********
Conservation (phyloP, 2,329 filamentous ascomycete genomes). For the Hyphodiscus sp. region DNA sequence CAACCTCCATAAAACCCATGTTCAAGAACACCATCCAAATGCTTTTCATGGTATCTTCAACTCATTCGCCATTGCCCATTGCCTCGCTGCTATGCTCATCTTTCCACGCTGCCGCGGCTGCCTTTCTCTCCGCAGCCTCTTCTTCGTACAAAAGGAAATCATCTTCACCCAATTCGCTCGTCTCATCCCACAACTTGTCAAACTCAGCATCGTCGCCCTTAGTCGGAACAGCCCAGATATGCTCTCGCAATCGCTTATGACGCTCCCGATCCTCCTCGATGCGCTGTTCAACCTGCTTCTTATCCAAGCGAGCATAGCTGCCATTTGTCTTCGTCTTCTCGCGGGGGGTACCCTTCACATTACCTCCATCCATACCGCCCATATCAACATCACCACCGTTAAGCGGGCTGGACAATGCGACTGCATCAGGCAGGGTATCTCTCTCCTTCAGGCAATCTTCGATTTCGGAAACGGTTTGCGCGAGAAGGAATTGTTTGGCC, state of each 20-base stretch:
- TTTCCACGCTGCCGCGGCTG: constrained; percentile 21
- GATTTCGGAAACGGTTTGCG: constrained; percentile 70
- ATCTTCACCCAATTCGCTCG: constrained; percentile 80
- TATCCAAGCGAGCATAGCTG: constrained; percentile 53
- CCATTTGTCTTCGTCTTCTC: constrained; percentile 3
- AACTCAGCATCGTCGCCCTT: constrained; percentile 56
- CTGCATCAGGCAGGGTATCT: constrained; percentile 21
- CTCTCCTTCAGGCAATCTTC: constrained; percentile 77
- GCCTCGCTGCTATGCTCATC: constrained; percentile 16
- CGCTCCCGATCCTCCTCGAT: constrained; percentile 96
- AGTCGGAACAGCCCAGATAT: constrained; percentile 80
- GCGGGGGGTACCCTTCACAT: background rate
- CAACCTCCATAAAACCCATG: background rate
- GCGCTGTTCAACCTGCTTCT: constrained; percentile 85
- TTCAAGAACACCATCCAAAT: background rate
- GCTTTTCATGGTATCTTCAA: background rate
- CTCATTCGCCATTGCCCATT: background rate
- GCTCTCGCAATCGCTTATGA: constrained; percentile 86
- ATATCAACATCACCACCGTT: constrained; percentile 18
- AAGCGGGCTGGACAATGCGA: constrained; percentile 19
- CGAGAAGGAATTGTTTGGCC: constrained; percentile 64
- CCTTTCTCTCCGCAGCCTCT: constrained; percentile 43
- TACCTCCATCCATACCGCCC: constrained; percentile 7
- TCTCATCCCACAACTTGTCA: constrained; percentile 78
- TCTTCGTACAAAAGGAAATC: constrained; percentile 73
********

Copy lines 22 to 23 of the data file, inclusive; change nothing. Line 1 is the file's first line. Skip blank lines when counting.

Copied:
- CGAGAAGGAATTGTTTGGCC: constrained; percentile 64
- CCTTTCTCTCCGCAGCCTCT: constrained; percentile 43